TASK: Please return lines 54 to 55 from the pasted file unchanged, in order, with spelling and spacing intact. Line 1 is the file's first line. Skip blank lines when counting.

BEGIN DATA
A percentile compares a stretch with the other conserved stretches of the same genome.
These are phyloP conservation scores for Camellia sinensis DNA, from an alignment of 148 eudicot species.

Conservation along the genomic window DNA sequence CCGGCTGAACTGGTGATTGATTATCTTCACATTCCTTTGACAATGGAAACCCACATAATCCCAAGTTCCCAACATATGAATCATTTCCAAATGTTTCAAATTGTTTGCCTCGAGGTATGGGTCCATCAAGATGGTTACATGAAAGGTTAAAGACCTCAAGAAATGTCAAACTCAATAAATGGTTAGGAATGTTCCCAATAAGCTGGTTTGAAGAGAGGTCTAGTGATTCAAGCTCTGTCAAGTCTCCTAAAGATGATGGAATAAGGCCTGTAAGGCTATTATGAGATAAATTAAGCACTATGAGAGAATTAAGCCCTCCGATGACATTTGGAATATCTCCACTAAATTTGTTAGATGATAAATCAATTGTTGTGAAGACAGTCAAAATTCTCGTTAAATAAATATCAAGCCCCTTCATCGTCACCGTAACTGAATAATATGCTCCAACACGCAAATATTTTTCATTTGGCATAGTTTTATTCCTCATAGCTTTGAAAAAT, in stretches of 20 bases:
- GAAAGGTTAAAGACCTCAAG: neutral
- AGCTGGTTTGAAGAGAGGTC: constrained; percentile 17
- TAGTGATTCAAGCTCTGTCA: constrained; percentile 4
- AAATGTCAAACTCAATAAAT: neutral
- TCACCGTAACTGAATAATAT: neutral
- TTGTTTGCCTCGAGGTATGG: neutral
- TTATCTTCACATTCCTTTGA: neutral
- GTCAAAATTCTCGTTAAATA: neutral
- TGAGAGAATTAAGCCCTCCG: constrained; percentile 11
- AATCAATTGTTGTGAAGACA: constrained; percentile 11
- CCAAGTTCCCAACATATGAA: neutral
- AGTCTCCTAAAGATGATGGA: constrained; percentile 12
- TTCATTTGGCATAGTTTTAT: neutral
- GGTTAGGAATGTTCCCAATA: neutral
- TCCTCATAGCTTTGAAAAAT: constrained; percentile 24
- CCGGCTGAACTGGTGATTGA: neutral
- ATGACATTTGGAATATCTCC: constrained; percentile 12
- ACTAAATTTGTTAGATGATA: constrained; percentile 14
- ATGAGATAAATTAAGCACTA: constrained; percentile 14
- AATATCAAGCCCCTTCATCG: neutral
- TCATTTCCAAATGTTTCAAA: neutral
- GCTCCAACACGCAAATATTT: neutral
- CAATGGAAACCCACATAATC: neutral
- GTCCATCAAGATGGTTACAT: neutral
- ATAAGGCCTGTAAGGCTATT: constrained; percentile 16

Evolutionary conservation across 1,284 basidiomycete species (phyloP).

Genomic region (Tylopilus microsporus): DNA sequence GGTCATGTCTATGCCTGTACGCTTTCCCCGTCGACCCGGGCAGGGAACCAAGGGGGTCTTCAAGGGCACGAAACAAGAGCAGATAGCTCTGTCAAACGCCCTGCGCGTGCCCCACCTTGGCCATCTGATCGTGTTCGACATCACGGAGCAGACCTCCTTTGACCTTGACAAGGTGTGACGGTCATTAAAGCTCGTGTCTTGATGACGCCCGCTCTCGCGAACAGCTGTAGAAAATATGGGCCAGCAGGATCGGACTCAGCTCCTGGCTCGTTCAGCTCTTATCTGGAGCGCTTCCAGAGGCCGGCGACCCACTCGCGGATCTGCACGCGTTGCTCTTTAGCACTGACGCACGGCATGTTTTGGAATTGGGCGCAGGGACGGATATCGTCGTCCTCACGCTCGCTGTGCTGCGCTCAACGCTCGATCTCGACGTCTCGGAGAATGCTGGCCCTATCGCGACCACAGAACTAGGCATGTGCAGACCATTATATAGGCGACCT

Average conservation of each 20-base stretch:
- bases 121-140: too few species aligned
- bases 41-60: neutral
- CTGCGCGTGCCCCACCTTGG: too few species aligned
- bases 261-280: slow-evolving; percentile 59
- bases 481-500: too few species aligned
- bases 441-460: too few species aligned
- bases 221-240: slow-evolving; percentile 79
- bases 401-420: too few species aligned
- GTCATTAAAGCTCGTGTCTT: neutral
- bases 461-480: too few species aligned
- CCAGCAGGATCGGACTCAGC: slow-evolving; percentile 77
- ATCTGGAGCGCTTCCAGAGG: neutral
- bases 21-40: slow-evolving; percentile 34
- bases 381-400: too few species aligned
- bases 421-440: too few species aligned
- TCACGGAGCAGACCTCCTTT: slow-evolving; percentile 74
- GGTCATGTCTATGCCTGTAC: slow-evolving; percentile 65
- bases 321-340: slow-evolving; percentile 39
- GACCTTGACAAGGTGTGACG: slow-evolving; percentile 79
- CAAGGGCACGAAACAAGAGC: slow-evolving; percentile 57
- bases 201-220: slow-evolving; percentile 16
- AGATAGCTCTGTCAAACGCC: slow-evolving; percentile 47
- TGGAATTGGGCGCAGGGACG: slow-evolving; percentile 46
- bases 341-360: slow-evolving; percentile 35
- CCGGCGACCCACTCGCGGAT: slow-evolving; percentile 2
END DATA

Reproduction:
- TGGAATTGGGCGCAGGGACG: slow-evolving; percentile 46
- bases 341-360: slow-evolving; percentile 35